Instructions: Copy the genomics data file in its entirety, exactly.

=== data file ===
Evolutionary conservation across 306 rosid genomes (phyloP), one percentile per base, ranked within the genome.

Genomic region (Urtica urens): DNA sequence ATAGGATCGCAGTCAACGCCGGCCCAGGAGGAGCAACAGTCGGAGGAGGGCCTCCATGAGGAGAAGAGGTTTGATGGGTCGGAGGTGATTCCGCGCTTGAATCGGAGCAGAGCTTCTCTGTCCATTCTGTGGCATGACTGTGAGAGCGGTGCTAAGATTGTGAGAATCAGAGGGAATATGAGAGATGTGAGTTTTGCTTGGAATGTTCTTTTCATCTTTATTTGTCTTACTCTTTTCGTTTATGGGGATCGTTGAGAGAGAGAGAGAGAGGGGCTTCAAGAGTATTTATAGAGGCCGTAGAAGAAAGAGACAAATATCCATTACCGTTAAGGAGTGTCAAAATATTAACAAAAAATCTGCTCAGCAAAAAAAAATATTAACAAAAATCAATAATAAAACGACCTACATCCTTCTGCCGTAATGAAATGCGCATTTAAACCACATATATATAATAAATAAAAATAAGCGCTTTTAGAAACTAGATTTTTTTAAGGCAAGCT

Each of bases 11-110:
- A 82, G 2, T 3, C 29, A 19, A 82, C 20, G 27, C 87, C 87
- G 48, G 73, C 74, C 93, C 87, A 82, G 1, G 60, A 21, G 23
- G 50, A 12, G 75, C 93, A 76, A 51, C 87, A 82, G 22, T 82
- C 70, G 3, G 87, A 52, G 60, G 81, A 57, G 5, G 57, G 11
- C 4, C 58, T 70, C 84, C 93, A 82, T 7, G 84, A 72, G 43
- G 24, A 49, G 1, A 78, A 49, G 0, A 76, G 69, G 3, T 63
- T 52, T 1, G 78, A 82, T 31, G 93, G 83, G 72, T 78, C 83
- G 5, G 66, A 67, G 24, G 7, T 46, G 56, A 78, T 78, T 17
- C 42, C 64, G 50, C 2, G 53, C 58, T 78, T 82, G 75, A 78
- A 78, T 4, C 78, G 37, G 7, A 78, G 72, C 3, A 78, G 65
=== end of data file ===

Evolutionary conservation across 306 rosid genomes (phyloP), one percentile per base, ranked within the genome.

Genomic region (Urtica urens): DNA sequence ATAGGATCGCAGTCAACGCCGGCCCAGGAGGAGCAACAGTCGGAGGAGGGCCTCCATGAGGAGAAGAGGTTTGATGGGTCGGAGGTGATTCCGCGCTTGAATCGGAGCAGAGCTTCTCTGTCCATTCTGTGGCATGACTGTGAGAGCGGTGCTAAGATTGTGAGAATCAGAGGGAATATGAGAGATGTGAGTTTTGCTTGGAATGTTCTTTTCATCTTTATTTGTCTTACTCTTTTCGTTTATGGGGATCGTTGAGAGAGAGAGAGAGAGGGGCTTCAAGAGTATTTATAGAGGCCGTAGAAGAAAGAGACAAATATCCATTACCGTTAAGGAGTGTCAAAATATTAACAAAAAATCTGCTCAGCAAAAAAAAATATTAACAAAAATCAATAATAAAACGACCTACATCCTTCTGCCGTAATGAAATGCGCATTTAAACCACATATATATAATAAATAAAAATAAGCGCTTTTAGAAACTAGATTTTTTTAAGGCAAGCT

Each of bases 11-110:
- A 82, G 2, T 3, C 29, A 19, A 82, C 20, G 27, C 87, C 87
- G 48, G 73, C 74, C 93, C 87, A 82, G 1, G 60, A 21, G 23
- G 50, A 12, G 75, C 93, A 76, A 51, C 87, A 82, G 22, T 82
- C 70, G 3, G 87, A 52, G 60, G 81, A 57, G 5, G 57, G 11
- C 4, C 58, T 70, C 84, C 93, A 82, T 7, G 84, A 72, G 43
- G 24, A 49, G 1, A 78, A 49, G 0, A 76, G 69, G 3, T 63
- T 52, T 1, G 78, A 82, T 31, G 93, G 83, G 72, T 78, C 83
- G 5, G 66, A 67, G 24, G 7, T 46, G 56, A 78, T 78, T 17
- C 42, C 64, G 50, C 2, G 53, C 58, T 78, T 82, G 75, A 78
- A 78, T 4, C 78, G 37, G 7, A 78, G 72, C 3, A 78, G 65